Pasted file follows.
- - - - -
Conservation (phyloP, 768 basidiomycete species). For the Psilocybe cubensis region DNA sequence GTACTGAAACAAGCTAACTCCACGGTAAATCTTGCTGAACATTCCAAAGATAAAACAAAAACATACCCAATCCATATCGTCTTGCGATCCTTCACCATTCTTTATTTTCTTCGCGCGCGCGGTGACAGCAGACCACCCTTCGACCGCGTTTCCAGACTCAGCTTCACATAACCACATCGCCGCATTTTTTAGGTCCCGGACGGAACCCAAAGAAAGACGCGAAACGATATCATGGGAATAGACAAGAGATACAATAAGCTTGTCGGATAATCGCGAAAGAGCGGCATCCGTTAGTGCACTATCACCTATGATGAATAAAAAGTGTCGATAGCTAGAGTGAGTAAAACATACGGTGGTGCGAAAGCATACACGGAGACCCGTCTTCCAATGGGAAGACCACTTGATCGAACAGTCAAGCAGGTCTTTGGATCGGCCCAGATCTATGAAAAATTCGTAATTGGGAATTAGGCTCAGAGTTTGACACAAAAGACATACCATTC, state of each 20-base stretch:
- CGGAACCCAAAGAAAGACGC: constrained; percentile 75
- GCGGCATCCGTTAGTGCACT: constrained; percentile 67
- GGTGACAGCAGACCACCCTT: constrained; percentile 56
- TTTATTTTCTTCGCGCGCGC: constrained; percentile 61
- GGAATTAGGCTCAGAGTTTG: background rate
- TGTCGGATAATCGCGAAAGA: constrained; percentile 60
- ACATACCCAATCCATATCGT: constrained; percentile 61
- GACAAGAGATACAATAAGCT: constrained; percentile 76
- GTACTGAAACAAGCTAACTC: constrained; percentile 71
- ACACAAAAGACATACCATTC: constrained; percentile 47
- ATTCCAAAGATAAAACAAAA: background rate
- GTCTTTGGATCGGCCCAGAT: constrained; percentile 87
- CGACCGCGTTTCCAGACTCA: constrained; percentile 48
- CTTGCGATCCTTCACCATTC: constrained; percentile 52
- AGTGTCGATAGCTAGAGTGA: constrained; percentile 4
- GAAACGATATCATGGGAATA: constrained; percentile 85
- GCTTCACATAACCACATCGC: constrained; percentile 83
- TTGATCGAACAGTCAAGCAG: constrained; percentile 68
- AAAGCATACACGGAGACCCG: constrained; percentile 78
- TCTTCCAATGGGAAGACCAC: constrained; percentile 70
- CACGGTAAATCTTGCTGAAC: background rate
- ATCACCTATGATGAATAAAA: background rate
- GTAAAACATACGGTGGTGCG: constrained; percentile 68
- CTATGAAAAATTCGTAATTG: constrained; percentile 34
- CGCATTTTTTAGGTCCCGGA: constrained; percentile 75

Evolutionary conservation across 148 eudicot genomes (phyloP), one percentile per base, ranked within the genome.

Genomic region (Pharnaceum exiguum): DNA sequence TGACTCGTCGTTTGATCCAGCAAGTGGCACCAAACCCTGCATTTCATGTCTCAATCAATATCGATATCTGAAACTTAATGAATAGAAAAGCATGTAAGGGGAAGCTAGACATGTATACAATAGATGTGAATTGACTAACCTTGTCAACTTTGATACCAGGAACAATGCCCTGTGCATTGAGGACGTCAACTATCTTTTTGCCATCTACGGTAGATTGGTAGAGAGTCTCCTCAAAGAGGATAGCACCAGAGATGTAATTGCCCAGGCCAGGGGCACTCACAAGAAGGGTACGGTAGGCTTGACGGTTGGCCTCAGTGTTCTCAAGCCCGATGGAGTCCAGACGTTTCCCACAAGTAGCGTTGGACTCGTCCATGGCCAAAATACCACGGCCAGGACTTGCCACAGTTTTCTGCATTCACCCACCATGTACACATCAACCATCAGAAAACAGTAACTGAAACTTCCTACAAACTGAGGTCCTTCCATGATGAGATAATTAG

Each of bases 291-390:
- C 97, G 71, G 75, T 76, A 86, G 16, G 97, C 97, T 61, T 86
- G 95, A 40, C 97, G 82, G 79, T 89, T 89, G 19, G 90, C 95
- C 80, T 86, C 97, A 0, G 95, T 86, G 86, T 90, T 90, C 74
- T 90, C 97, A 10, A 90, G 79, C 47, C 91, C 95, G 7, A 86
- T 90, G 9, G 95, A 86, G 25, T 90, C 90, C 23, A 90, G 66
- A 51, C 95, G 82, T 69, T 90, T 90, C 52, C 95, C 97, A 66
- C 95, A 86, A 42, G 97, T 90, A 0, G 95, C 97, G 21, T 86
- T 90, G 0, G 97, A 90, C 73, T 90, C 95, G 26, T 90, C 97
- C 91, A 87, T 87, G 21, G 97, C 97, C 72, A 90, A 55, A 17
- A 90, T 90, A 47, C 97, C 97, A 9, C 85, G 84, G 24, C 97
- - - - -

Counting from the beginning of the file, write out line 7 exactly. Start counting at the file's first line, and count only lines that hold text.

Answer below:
- TGTCGGATAATCGCGAAAGA: constrained; percentile 60